I was a fairly early adopter of Foursquare having joined up in March of 2010. I was particularly interested in how people might use the platform with check-ins and how Foursquare might monetize the platform. Nearly three years later I still check-in on Foursquare pretty regularly but I have noticed that my Foursquare network of friends appears to be losing interest and most are no longer checking in. Apparently they have collectively become disassociated (or dissatisfied) with the value proposition. What is the value proposition? Well that’s a big part of the problem with Foursquare.
Over the three years I have had some good experiences using Foursquare – things like friends seeing that I ‘checked-in’ someplace and who happened to be in the area and we met up. That was something that might not have happened had I not checked in. A decent value proposition but surely not enough to sustain interest much less a company.
Over the period that I’ve been using Foursquare features – cool features, have been added. I’ve written about the tie-ins at events like the U.S. Open tennis tournament where by checking in I was given a $10 off coupon (in partnership with American Express) to use to buy food at one of the concessions. Even if it only saved me a beer it still was cool to get something for nothing. At that point I felt that Foursquare was on its way to a more lasting success. Subsequent visits to various establishments after checking in have generated free appetizers, a glass of wine or other bonuses. The value proposition seemed to be high.
Foursquare’s best known investor, Fred Wilson of Union Square Ventures in an article in Crain’s New York noted that Foursquare will soon be raising money and will become profitable “in the next year or two” From the article are some interesting statistics but I am not convinced they are important statistics since usage is not included. ‘According to comScore’s Mobile Metrix, Foursquare had 6.7 million unique visitors to its app in November, a 32% increase over March, when the research firm started tracking mobile app usage. That puts Foursquare just ahead of growth in the overall mobile app audience, which was 28%. By contrast, Pinterest grew by 230%, to 9.8 million unique visitors, and Instagram by 472%, to 21.7 million.’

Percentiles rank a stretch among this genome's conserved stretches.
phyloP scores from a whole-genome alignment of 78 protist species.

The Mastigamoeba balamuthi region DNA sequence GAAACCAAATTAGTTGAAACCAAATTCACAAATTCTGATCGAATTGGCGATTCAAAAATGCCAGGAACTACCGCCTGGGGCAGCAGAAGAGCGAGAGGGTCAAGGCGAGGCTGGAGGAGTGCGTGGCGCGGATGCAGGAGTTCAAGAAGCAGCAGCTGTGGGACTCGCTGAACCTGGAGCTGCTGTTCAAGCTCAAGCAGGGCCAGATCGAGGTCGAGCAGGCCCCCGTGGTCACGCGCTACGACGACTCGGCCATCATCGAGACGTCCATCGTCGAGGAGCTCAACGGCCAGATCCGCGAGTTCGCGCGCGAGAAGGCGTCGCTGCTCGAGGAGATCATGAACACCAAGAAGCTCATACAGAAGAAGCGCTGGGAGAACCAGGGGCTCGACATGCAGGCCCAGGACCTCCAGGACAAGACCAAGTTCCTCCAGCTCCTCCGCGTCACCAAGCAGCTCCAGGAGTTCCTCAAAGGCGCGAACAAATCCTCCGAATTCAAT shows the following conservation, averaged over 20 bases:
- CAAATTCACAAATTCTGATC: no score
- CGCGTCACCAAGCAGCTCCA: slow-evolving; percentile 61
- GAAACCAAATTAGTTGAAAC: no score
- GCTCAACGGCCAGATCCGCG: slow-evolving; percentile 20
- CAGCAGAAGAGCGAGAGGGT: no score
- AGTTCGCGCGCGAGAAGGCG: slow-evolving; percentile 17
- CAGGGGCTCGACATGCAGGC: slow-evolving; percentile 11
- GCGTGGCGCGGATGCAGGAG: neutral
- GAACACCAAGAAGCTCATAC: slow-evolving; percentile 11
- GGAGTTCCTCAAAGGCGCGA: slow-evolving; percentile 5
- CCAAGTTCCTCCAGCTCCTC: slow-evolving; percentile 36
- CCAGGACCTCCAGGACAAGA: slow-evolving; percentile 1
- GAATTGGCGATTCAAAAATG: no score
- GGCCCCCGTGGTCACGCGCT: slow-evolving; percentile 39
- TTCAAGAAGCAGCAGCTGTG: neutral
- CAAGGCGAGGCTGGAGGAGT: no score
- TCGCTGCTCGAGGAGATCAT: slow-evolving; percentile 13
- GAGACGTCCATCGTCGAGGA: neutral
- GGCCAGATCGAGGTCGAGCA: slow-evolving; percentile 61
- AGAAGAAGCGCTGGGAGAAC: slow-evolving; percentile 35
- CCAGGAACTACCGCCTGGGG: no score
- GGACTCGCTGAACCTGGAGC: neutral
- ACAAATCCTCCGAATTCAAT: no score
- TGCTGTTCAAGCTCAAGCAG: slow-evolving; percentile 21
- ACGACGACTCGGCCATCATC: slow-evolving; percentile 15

Foursquare is also banking on the idea that small businesses and large retailers will pay for ‘promoted updates’. A future revenue stream has been in the works for a long time now, (eons in internet time) but in-app mobile advertising (not quite native advertising exactly but sort of) appears to be the aim.
That’s all well and good but if the engagement of the user base is evaporating at the same time (if my small sample is any indication and I have a suspicion it is) Foursquare had better hurry up before it’s too late.
If you are or were a Foursquare user how about letting us know what you think – why you dropped it, or why you keep using it.